There it was.  She had presented a seemingly imponderable question and then provided the obvious truth that would lead to completing the task at hand.  Wisdom sometimes tells us that there are very large tasks that need to be done; but wisdom is only the beginning of accomplishment.  Next comes skill, and skill must be developed through practice.  We must try and fail, try and succeed, until we become adept at the art required to take us through the task.  Wisdom and skill provide us with the plan and the tools for approaching our life’s work, but they are only the beginning.

How often do we spend years pondering the truth of wisdom and then become comfortable in the company of our own philosophy, adding to it each day but never letting it move into action and be tested?  How often do we make the decision to put our wisdom to work and then become stuck in a perfectionist loop of practicing our skills over and over so that when we approach the challenge we will do it flawlessly?

This is why we need virtue.  Virtue grows in the sort of character that can accept that flawless only exists in the land of thinking and planning.  Virtue lies in accepting our limitations and then forging ahead toward the challenges of life with the satisfaction that our wisdom and skill will be enough to see us through.  Virtue rises from its chair, rolls up its sleeves and begins to nibble at the elephant, one bite at a time.  It refuses to give up, even when it needs to stop and catch its breath from time to time.  It doesn’t fret about the scraps of pachyderm that may lie under the table and need a cleanup.  And the best part of all is the way that Virtue, with all his practicality and elbow grease teaches us more about the wisdom that gave birth to our effort and more about the skills necessary to complete the job.

Whatever your elephant might be, tie on your napkin, grab a fork, and dig in.  There is virtue in learning that although we are not perfect, we are more than good enough to face a challenge and see it through.

” ‘Supposing a tree fell down, Pooh, when we were underneath it?’ ‘Supposing it didn’t,’ said Pooh. After careful thought Piglet was comforted by this.”

— A. A. Milne

2012 is now eighteen days old.  It is nearly impossible to be alive and alert this year and not hear predictions that the world will end when the Mayan calendar expires.  Doom and gloom prophecies seem to pop up everywhere these days, and it sometimes seems that there are people who would take comfort in the idea that their struggle may soon be over.  Throughout history there have been people who have predicted the end of the world again and again, yet here we still stand on a planet whose changes are undeniable and whose challenges can cause us to wonder whether this just might be the time when the prophets are correct.

If 2012 has our attention, I say that is a good thing.  Like others my age, I have lived a life buffered by the human inventions that shelter me from the harsh realities of nature.  I awoke this winter morning to a warm house, and I didn’t have to search for firewood last night to assure that my heat source would burn until morning.  Last summer, I could turn on the air conditioner and take a break from the heat if it became uncomfortable.  My region of the country, and even my part of the world, has been free of nature’s fury for most of my life.  Now the planet seems to be going through some changes.  Call it climate change or call it global warming, it really doesn’t matter what we name it — what matters is that our attention is being drawn to the fact that, in the end, we do not control the universe.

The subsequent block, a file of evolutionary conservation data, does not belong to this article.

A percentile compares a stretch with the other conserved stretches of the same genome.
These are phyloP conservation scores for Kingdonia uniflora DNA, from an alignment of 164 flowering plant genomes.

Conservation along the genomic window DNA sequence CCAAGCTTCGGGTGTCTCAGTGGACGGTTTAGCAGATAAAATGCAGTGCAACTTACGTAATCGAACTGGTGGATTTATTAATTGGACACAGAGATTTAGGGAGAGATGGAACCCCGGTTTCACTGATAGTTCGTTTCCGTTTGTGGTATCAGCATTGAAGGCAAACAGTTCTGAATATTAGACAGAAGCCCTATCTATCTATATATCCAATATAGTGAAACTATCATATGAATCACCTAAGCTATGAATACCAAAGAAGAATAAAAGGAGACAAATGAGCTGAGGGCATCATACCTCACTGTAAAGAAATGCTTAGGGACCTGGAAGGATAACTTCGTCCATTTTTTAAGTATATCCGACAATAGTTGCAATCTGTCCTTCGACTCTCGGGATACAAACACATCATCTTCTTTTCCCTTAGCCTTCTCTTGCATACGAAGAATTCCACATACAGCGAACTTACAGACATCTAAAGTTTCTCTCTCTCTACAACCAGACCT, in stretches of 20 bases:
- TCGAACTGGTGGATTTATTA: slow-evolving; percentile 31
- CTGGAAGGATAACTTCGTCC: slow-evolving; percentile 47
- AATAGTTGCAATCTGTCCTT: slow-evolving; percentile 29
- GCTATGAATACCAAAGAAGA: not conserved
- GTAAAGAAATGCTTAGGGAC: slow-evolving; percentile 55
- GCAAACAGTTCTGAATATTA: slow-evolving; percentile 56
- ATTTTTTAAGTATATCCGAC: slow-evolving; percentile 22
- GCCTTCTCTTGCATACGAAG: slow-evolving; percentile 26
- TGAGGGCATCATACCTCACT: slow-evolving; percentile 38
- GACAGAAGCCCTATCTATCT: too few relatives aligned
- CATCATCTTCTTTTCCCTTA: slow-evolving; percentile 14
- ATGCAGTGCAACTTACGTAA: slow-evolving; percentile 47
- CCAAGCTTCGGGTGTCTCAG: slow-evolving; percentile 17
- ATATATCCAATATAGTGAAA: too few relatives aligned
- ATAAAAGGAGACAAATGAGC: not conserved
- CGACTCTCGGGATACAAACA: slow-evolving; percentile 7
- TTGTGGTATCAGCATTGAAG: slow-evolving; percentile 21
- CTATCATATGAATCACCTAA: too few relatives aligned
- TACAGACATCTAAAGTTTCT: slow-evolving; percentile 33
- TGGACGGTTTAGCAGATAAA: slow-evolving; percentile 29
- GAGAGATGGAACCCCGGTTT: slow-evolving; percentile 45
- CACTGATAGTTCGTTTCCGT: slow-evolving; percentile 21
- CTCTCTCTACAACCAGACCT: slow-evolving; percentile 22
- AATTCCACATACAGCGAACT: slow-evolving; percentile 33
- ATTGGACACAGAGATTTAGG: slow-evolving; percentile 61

As one who makes a point of stepping outside of the unreal world of my controlled climate, I welcome the rumblings that draw my attention back to the power of nature and the vastness of the universe.  Like Pooh and Piglet, we have been sitting in the sheltering shade of a huge tree.  Now there are cracking sounds coming from its branches, and suddenly we begin to worry that the tree might fall and crush us.  Nothing has changed but our perspective; and I also welcome a shift in the way we see the world.  Perhaps when we begin to remember that the tree that brings shelter also could be the tree that falls and crushes what lies beneath it, we will pay attention to caring for the tree and looking out for all who enjoy its shade.

Does 2012 have your attention?  It certainly has mine.  Already I can feel the rumblings of change in my world.  Already the people I meet seem to be shifting their view of life.  When it seems that the tree might fall, we suddenly realize how much we value all that lies around its trunk.  2012 may not mark the end of the world, but it could be the beginning of the end of life as we have known it.  May we all be open to the awareness that life is precious and that the earth is ours to care for and not just to consume.  May we all look around us at the others who live in the shade of the sheltering tree and renew our love and appreciation for all who share our world.  Perhaps, one day, the tree will fall.  None of us can predict when or if that might happen.  But perhaps it won’t; and we should feel comforted by the thought that we can make the world in its sheltering shade a more loving and peaceful place to be.

“Look at everything as though you were seeing it either for the first or last time. Then your time on earth will be filled with glory.”
—  Betty Smith

If you really want to appreciate what you have, just try to clean your closet.  You know which one I mean — everyone has one — the closet where you store the boxes of things that you don’t want to look at and simply can’t part with.  When the time comes to make a clean sweep, we see those items through different eyes.  Maybe it would be a good idea to pull them out of the boxes and put them into use or on display where we can really see them and remember why we love them.  Maybe if we pulled them out of their hiding places and saw them next to other items that lurk in the corners of our lives, we would think twice about which things we should hold onto and which ones we should let go.